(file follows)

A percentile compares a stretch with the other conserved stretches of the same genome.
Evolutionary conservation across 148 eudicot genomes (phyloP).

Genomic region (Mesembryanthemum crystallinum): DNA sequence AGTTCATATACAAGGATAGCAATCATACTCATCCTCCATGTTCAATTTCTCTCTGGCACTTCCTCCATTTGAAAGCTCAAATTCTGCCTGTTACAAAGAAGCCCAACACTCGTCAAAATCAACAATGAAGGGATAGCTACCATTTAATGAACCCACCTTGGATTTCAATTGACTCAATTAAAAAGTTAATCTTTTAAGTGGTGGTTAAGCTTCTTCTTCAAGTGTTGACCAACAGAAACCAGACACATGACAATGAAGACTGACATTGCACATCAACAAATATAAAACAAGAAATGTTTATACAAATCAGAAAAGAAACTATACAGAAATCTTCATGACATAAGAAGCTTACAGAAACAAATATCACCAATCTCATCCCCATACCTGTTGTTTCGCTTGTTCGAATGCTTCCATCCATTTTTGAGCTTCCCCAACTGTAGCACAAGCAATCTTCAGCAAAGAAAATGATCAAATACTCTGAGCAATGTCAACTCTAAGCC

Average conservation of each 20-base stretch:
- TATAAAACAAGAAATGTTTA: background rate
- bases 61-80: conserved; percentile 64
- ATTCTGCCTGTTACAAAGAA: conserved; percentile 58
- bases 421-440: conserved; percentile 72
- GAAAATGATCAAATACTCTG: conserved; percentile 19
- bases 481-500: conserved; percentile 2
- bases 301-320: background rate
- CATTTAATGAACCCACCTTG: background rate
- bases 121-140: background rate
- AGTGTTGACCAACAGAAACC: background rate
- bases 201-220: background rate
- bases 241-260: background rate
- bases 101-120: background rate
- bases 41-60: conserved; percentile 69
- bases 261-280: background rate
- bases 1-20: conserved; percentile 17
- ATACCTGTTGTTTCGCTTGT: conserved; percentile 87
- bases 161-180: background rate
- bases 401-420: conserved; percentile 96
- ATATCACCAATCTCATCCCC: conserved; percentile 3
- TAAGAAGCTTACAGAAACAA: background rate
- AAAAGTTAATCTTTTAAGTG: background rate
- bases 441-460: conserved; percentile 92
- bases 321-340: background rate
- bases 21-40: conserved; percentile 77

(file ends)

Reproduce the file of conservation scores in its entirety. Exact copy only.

A percentile compares a stretch with the other conserved stretches of the same genome.
Evolutionary conservation across 148 eudicot genomes (phyloP).

Genomic region (Mesembryanthemum crystallinum): DNA sequence AGTTCATATACAAGGATAGCAATCATACTCATCCTCCATGTTCAATTTCTCTCTGGCACTTCCTCCATTTGAAAGCTCAAATTCTGCCTGTTACAAAGAAGCCCAACACTCGTCAAAATCAACAATGAAGGGATAGCTACCATTTAATGAACCCACCTTGGATTTCAATTGACTCAATTAAAAAGTTAATCTTTTAAGTGGTGGTTAAGCTTCTTCTTCAAGTGTTGACCAACAGAAACCAGACACATGACAATGAAGACTGACATTGCACATCAACAAATATAAAACAAGAAATGTTTATACAAATCAGAAAAGAAACTATACAGAAATCTTCATGACATAAGAAGCTTACAGAAACAAATATCACCAATCTCATCCCCATACCTGTTGTTTCGCTTGTTCGAATGCTTCCATCCATTTTTGAGCTTCCCCAACTGTAGCACAAGCAATCTTCAGCAAAGAAAATGATCAAATACTCTGAGCAATGTCAACTCTAAGCC

Average conservation of each 20-base stretch:
- TATAAAACAAGAAATGTTTA: background rate
- bases 61-80: conserved; percentile 64
- ATTCTGCCTGTTACAAAGAA: conserved; percentile 58
- bases 421-440: conserved; percentile 72
- GAAAATGATCAAATACTCTG: conserved; percentile 19
- bases 481-500: conserved; percentile 2
- bases 301-320: background rate
- CATTTAATGAACCCACCTTG: background rate
- bases 121-140: background rate
- AGTGTTGACCAACAGAAACC: background rate
- bases 201-220: background rate
- bases 241-260: background rate
- bases 101-120: background rate
- bases 41-60: conserved; percentile 69
- bases 261-280: background rate
- bases 1-20: conserved; percentile 17
- ATACCTGTTGTTTCGCTTGT: conserved; percentile 87
- bases 161-180: background rate
- bases 401-420: conserved; percentile 96
- ATATCACCAATCTCATCCCC: conserved; percentile 3
- TAAGAAGCTTACAGAAACAA: background rate
- AAAAGTTAATCTTTTAAGTG: background rate
- bases 441-460: conserved; percentile 92
- bases 321-340: background rate
- bases 21-40: conserved; percentile 77